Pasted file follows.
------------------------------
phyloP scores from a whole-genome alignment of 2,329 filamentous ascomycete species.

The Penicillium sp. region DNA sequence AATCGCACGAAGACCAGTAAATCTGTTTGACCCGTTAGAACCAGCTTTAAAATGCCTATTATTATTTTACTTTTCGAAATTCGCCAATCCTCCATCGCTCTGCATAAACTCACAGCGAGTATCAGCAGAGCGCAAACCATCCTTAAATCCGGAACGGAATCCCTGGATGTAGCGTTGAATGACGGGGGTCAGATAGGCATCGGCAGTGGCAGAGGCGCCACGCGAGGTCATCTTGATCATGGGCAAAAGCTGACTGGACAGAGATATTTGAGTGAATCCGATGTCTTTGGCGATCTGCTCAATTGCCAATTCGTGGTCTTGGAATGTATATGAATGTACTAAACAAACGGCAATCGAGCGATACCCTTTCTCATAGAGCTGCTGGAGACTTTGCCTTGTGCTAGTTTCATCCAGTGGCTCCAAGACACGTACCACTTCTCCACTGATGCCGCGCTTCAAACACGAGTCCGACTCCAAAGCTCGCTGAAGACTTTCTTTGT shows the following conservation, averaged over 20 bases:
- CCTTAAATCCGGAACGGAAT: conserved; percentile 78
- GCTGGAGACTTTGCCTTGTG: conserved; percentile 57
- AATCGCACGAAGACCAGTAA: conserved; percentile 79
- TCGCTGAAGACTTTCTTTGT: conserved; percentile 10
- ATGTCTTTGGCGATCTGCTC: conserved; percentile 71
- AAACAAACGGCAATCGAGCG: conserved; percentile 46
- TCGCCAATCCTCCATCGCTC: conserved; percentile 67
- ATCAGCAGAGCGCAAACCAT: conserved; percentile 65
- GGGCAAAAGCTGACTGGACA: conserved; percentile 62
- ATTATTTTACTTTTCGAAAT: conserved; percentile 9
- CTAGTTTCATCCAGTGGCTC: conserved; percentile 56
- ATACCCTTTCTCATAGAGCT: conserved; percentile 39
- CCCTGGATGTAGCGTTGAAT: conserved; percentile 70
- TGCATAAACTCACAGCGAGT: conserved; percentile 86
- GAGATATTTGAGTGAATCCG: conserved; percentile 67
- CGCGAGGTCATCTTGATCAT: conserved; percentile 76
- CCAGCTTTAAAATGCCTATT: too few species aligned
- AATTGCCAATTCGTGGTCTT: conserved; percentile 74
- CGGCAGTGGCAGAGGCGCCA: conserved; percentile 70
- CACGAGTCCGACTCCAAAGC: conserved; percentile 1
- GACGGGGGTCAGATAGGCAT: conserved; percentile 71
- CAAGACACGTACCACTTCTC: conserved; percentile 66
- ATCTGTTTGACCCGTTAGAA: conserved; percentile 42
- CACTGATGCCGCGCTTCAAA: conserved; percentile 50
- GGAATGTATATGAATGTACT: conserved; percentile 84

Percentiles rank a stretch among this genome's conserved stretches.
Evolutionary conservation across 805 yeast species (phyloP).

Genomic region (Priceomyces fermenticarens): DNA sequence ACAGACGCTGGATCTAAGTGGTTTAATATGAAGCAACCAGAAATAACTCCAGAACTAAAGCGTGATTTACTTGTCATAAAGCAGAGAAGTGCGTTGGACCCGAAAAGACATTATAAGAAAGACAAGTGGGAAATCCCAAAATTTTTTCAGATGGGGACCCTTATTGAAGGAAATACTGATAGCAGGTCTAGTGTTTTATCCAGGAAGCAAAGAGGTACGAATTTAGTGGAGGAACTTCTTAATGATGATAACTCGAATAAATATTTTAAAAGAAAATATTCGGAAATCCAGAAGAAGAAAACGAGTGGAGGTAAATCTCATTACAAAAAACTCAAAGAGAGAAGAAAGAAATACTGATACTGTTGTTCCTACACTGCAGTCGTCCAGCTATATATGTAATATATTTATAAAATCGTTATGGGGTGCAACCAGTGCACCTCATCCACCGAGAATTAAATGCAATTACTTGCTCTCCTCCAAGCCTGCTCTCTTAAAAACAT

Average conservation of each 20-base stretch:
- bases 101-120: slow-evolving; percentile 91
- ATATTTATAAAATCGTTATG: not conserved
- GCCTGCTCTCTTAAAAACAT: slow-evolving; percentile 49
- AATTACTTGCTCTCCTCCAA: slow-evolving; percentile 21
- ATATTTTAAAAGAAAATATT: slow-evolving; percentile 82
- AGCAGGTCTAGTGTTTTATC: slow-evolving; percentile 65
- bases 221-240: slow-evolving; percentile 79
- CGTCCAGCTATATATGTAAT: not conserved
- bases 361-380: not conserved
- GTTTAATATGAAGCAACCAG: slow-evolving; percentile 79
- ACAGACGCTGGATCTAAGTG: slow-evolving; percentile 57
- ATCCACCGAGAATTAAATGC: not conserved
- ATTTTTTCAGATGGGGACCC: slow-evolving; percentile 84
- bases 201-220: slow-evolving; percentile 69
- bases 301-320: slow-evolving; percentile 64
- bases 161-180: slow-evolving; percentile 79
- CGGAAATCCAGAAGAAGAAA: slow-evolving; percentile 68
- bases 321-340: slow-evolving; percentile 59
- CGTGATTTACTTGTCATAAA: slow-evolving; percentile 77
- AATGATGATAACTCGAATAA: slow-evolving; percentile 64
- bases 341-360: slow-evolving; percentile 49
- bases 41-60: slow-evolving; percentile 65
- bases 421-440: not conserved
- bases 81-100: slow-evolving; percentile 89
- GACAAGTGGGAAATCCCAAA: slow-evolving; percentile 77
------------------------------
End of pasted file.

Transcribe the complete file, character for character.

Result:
phyloP scores from a whole-genome alignment of 2,329 filamentous ascomycete species.

The Penicillium sp. region DNA sequence AATCGCACGAAGACCAGTAAATCTGTTTGACCCGTTAGAACCAGCTTTAAAATGCCTATTATTATTTTACTTTTCGAAATTCGCCAATCCTCCATCGCTCTGCATAAACTCACAGCGAGTATCAGCAGAGCGCAAACCATCCTTAAATCCGGAACGGAATCCCTGGATGTAGCGTTGAATGACGGGGGTCAGATAGGCATCGGCAGTGGCAGAGGCGCCACGCGAGGTCATCTTGATCATGGGCAAAAGCTGACTGGACAGAGATATTTGAGTGAATCCGATGTCTTTGGCGATCTGCTCAATTGCCAATTCGTGGTCTTGGAATGTATATGAATGTACTAAACAAACGGCAATCGAGCGATACCCTTTCTCATAGAGCTGCTGGAGACTTTGCCTTGTGCTAGTTTCATCCAGTGGCTCCAAGACACGTACCACTTCTCCACTGATGCCGCGCTTCAAACACGAGTCCGACTCCAAAGCTCGCTGAAGACTTTCTTTGT shows the following conservation, averaged over 20 bases:
- CCTTAAATCCGGAACGGAAT: conserved; percentile 78
- GCTGGAGACTTTGCCTTGTG: conserved; percentile 57
- AATCGCACGAAGACCAGTAA: conserved; percentile 79
- TCGCTGAAGACTTTCTTTGT: conserved; percentile 10
- ATGTCTTTGGCGATCTGCTC: conserved; percentile 71
- AAACAAACGGCAATCGAGCG: conserved; percentile 46
- TCGCCAATCCTCCATCGCTC: conserved; percentile 67
- ATCAGCAGAGCGCAAACCAT: conserved; percentile 65
- GGGCAAAAGCTGACTGGACA: conserved; percentile 62
- ATTATTTTACTTTTCGAAAT: conserved; percentile 9
- CTAGTTTCATCCAGTGGCTC: conserved; percentile 56
- ATACCCTTTCTCATAGAGCT: conserved; percentile 39
- CCCTGGATGTAGCGTTGAAT: conserved; percentile 70
- TGCATAAACTCACAGCGAGT: conserved; percentile 86
- GAGATATTTGAGTGAATCCG: conserved; percentile 67
- CGCGAGGTCATCTTGATCAT: conserved; percentile 76
- CCAGCTTTAAAATGCCTATT: too few species aligned
- AATTGCCAATTCGTGGTCTT: conserved; percentile 74
- CGGCAGTGGCAGAGGCGCCA: conserved; percentile 70
- CACGAGTCCGACTCCAAAGC: conserved; percentile 1
- GACGGGGGTCAGATAGGCAT: conserved; percentile 71
- CAAGACACGTACCACTTCTC: conserved; percentile 66
- ATCTGTTTGACCCGTTAGAA: conserved; percentile 42
- CACTGATGCCGCGCTTCAAA: conserved; percentile 50
- GGAATGTATATGAATGTACT: conserved; percentile 84

Percentiles rank a stretch among this genome's conserved stretches.
Evolutionary conservation across 805 yeast species (phyloP).

Genomic region (Priceomyces fermenticarens): DNA sequence ACAGACGCTGGATCTAAGTGGTTTAATATGAAGCAACCAGAAATAACTCCAGAACTAAAGCGTGATTTACTTGTCATAAAGCAGAGAAGTGCGTTGGACCCGAAAAGACATTATAAGAAAGACAAGTGGGAAATCCCAAAATTTTTTCAGATGGGGACCCTTATTGAAGGAAATACTGATAGCAGGTCTAGTGTTTTATCCAGGAAGCAAAGAGGTACGAATTTAGTGGAGGAACTTCTTAATGATGATAACTCGAATAAATATTTTAAAAGAAAATATTCGGAAATCCAGAAGAAGAAAACGAGTGGAGGTAAATCTCATTACAAAAAACTCAAAGAGAGAAGAAAGAAATACTGATACTGTTGTTCCTACACTGCAGTCGTCCAGCTATATATGTAATATATTTATAAAATCGTTATGGGGTGCAACCAGTGCACCTCATCCACCGAGAATTAAATGCAATTACTTGCTCTCCTCCAAGCCTGCTCTCTTAAAAACAT

Average conservation of each 20-base stretch:
- bases 101-120: slow-evolving; percentile 91
- ATATTTATAAAATCGTTATG: not conserved
- GCCTGCTCTCTTAAAAACAT: slow-evolving; percentile 49
- AATTACTTGCTCTCCTCCAA: slow-evolving; percentile 21
- ATATTTTAAAAGAAAATATT: slow-evolving; percentile 82
- AGCAGGTCTAGTGTTTTATC: slow-evolving; percentile 65
- bases 221-240: slow-evolving; percentile 79
- CGTCCAGCTATATATGTAAT: not conserved
- bases 361-380: not conserved
- GTTTAATATGAAGCAACCAG: slow-evolving; percentile 79
- ACAGACGCTGGATCTAAGTG: slow-evolving; percentile 57
- ATCCACCGAGAATTAAATGC: not conserved
- ATTTTTTCAGATGGGGACCC: slow-evolving; percentile 84
- bases 201-220: slow-evolving; percentile 69
- bases 301-320: slow-evolving; percentile 64
- bases 161-180: slow-evolving; percentile 79
- CGGAAATCCAGAAGAAGAAA: slow-evolving; percentile 68
- bases 321-340: slow-evolving; percentile 59
- CGTGATTTACTTGTCATAAA: slow-evolving; percentile 77
- AATGATGATAACTCGAATAA: slow-evolving; percentile 64
- bases 341-360: slow-evolving; percentile 49
- bases 41-60: slow-evolving; percentile 65
- bases 421-440: not conserved
- bases 81-100: slow-evolving; percentile 89
- GACAAGTGGGAAATCCCAAA: slow-evolving; percentile 77